HoopsHype.com Behind the Beat

Peter May: "The Celtics made a mistake promoting Jefferson"
by HoopsHype / November 7, 2006

Rate Doc Rivers' job with the Celtics. Do you think he's on the hot seat?

Peter May: Doc is not on the hot seat – yet. But I can't see how he makes it through the year if they don't show any improvement. He has been given a difficult job – try to get a lot of young guys to play NBA basketball that aren't necessarily ready. But the Celtics also have lost a lot of close games and that can come down to coaching or following the coach's instructions. Even if Doc is saying the right things, if the players don't do it, it's on him in the end. I think he'd be a better fit for a veteran team.

Which of the young players Danny Ainge brought to Boston has disappointed you more?

PM: Probably Tony Allen, although I wasn't as high on him as a lot of other people. You have to remember where these young guys were picked. Not one of them is a lottery selection. Compare that to Chicago, which has a bunch of lottery guys. I think Delonte West has been the best of the bunch. One way or the other, they can't all stay.

Where we, Celtic fans, too high on Al Jefferson a couple of years ago? Do you still see him as a future star?

PM: I definitely think the Celtics made a mistake in promoting/marketing Jefferson. He was one year out of high school in Prentiss, Mississippi, for goodness sakes. I don't know if he is going to be a future star. He needs to get better on defense and to stay out of foul trouble. I think Celtics fans tend to overrate all of these kids because that's all they see. On a good team, these guys would be reserves.

Sebastian Telfair, Delonte West or Rajon Rondo. If you had to keep just one of those guys, who would you choose and why?

PM: As of now, West. But it's too soon to judge Rondo and Telfair is still a work in progress as well. In the end, Telfair may be the real thing. But West has the edge now simply because of experience. He can also shoot a lot better.

How easy, or how tough was dealing with Larry Bird? And who was the toughest player to deal with during your career as a journalist?

PM: Larry was very difficult when he first came into the league. He mistrusted most reporters and only after he got to know you did he relax. Later, he came to understand that we weren't all bad guys and became a first-rate interview. I had hoped Tim Duncan would follow a similar course, but he hasn't. He's determined to be as boring as he possibly can – and he is very good at it. By far, the biggest jerk I ever dealt with Bill Laimbeer. He was a condescending (bad word) but I nonetheless admired the role he played on those good Detroit teams.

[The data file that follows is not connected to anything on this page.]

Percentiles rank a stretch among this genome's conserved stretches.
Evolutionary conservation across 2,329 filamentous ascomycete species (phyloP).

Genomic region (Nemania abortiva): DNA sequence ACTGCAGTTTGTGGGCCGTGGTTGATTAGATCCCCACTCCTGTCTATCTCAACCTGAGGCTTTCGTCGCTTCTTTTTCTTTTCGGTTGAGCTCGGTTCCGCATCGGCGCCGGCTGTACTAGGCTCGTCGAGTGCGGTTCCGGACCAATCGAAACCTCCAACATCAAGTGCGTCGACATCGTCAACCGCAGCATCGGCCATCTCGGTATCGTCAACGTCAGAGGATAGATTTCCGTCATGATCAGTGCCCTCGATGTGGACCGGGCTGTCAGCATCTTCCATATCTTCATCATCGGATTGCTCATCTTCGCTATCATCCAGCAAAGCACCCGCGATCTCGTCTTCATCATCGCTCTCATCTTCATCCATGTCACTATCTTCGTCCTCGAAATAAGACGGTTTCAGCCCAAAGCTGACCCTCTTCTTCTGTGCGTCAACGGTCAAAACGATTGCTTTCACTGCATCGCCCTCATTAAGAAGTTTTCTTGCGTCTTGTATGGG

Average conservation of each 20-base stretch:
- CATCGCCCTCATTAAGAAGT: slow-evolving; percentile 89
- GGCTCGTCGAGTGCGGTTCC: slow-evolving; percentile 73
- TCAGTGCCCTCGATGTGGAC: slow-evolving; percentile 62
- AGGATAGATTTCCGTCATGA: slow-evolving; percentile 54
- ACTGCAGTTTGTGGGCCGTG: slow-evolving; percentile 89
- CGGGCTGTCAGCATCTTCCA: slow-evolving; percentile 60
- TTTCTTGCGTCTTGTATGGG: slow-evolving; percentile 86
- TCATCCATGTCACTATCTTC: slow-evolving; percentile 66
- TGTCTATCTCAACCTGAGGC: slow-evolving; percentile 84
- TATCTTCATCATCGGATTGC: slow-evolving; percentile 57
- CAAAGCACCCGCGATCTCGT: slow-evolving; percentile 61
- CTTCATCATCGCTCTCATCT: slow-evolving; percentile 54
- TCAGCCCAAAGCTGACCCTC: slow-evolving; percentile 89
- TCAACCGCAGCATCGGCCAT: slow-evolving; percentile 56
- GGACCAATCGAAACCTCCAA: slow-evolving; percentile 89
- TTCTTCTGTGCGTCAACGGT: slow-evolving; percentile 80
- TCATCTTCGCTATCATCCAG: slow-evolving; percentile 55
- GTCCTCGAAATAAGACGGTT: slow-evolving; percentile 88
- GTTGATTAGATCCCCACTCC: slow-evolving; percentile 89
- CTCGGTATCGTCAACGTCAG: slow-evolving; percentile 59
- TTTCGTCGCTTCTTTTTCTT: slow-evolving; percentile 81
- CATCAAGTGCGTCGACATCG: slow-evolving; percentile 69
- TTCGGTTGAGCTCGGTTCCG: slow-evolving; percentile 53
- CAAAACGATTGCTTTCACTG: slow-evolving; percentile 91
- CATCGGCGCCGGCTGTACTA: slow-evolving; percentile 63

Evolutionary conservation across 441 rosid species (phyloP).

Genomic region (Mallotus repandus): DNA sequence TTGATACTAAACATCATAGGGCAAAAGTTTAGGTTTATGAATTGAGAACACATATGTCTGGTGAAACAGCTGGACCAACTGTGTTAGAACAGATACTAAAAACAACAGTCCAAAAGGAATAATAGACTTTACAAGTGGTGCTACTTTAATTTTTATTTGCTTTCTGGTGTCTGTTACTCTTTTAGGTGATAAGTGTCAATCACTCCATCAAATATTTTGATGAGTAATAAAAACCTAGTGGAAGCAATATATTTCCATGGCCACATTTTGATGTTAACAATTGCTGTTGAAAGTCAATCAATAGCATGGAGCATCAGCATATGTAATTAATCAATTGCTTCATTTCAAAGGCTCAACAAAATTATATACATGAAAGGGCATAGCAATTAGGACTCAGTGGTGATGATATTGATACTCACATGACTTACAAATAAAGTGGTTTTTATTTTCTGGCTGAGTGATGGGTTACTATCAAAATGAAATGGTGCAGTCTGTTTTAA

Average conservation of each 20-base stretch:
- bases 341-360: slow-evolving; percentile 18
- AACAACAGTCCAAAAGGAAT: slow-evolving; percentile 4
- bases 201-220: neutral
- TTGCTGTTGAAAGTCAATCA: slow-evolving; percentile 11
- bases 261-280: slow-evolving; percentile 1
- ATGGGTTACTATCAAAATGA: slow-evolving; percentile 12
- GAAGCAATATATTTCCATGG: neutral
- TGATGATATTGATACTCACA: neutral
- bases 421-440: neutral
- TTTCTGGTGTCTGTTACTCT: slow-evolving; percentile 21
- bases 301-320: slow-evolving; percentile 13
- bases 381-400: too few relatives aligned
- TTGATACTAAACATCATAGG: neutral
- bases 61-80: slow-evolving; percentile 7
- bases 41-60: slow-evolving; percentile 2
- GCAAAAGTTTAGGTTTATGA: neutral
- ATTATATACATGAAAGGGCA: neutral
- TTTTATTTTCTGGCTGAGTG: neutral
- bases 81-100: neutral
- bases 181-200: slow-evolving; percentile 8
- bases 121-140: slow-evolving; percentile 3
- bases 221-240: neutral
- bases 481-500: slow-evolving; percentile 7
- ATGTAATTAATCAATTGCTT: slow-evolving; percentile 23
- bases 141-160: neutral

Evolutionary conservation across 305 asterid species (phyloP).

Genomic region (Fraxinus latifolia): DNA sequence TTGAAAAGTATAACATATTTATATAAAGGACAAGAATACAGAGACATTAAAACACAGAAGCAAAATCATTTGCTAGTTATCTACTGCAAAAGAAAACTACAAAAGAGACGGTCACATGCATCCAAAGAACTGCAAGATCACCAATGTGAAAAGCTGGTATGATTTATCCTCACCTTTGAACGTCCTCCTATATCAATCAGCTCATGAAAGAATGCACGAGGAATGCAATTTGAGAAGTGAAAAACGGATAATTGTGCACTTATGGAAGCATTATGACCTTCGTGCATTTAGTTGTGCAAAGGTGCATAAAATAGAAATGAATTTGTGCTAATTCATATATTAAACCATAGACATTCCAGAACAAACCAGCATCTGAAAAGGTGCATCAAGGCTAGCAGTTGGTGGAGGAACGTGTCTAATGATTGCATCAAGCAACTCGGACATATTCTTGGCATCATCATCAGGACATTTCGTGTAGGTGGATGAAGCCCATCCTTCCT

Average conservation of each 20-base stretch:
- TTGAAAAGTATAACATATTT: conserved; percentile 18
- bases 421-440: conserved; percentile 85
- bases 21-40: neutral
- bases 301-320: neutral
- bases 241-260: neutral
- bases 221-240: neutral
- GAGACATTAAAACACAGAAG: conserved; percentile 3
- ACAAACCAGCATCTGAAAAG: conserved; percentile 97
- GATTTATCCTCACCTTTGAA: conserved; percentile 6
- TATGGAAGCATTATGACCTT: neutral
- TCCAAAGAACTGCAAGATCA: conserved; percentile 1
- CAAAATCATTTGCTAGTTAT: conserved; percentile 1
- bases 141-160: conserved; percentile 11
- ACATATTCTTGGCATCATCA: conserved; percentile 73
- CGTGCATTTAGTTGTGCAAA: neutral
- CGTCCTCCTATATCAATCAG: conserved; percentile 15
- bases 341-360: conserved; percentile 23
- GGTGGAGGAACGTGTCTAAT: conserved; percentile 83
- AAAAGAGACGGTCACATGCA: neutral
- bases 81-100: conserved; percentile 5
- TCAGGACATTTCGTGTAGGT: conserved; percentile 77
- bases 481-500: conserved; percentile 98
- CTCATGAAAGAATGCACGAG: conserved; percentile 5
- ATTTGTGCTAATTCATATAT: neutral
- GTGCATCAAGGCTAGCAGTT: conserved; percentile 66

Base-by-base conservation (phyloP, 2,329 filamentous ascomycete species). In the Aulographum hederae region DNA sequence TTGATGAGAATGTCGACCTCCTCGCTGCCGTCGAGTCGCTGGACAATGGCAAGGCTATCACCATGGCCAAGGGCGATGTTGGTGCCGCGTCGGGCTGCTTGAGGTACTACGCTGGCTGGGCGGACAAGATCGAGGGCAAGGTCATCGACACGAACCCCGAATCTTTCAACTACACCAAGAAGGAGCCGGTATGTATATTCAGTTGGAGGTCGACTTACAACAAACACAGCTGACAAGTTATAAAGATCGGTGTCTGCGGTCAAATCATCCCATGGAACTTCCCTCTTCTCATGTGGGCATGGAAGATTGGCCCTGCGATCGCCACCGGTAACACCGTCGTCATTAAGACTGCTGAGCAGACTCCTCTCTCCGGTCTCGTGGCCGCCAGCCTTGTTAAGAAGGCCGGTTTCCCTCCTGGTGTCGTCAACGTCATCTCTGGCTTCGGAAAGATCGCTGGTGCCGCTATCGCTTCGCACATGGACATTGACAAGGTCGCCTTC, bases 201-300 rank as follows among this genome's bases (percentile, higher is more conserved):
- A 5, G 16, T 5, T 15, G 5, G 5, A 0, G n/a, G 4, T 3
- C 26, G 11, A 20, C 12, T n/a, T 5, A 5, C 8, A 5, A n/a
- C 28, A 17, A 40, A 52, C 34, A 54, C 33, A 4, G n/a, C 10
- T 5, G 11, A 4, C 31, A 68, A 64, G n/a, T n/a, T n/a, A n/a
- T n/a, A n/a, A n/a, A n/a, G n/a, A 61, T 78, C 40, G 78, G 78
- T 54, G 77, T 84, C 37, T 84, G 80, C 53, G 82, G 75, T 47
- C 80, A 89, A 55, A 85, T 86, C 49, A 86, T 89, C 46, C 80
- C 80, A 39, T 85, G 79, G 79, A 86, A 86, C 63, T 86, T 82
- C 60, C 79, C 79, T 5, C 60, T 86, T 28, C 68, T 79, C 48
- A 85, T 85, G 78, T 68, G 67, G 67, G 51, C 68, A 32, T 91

Where does Paul Pierce rank among the Celtics' all-time greats, in your opinion?

PM: I am in the distinct minority on Paul Pierce in Boston. I think he is an excellent player, but he has never been able to put a team on his back and carry it somewhere it ought to have no right to go. I think back when Bird and those guys played and the league was full of Paul Pierces – good players on bad teams. It's not his fault. But I would never have given him $20 million a year until the Celtics – and he – showed that they can win with him leading them. That's not too much too ask, I don't think.

What is the most stupid rule the NBA has approved in the last few year?

PM: To me it's the illegal defense rule. Let them play zone. Everyone else around the world does it. It doesn't make any sense to me.

I read your wife, Eileen McNamara, is a Pulitzer winning columnist. Does she like the NBA?

PM: Years ago, she took our son to a Celtics game. When the second half started, she got up and yelled that Rick Fox was going to the wrong basket. If there's such a word as asporting, that's what she is. She really doesn't care.

What percentage of players do you think read the papers?

PM: Very little. But not too many people their age in other walks of life read the paper, either, which is one reason the business is hurting. I think they might read ESPN.com or Hoopshype.com on their computers. But I have not seen a player reading a paper in years. In the old days, they'd read it on the bus – but only if you (the reporter) bought it.

What do you think is the biggest flaw in NBA journalism?

PM: I don't think "NBA journalism" is any more flawed than regular journalism. Like many sports, you are going to have writers who are too close to the teams they cover and writers who aren't. That's nothing new. The Internet is making it harder because anyone can put a rumor out there and we have to respond to it. What is making it hard for us to do a better job is the increasingly hard working conditions, the all-but-eliminated access and the late starts (and length) of games.

Is NBA journalism getting better or worse?

PM: I would hope it's getting better. Having said that, the NBA writers I enjoy reading are the grizzled old ones like myself. I don't think there's any substitute for institutional knowledge. But the players are getting younger and younger and that makes it harder for us old guys.

Don't you think there's too many rumors and speculation out there?

PM: I do. No question about it. Like I said, anyone can start a rumor and it tends to spread like a communicable disease. We had rumors back in the pre-Internet age, don't get me wrong. I can think of a few regarding the
Celtics and trading Larry Bird and Kevin McHale which were utterly bogus. So that part is not new. What is different is the proliferation of media. You know things are different when there's a press seat assigned to someone representing lebronjames.com. I am not making that up.

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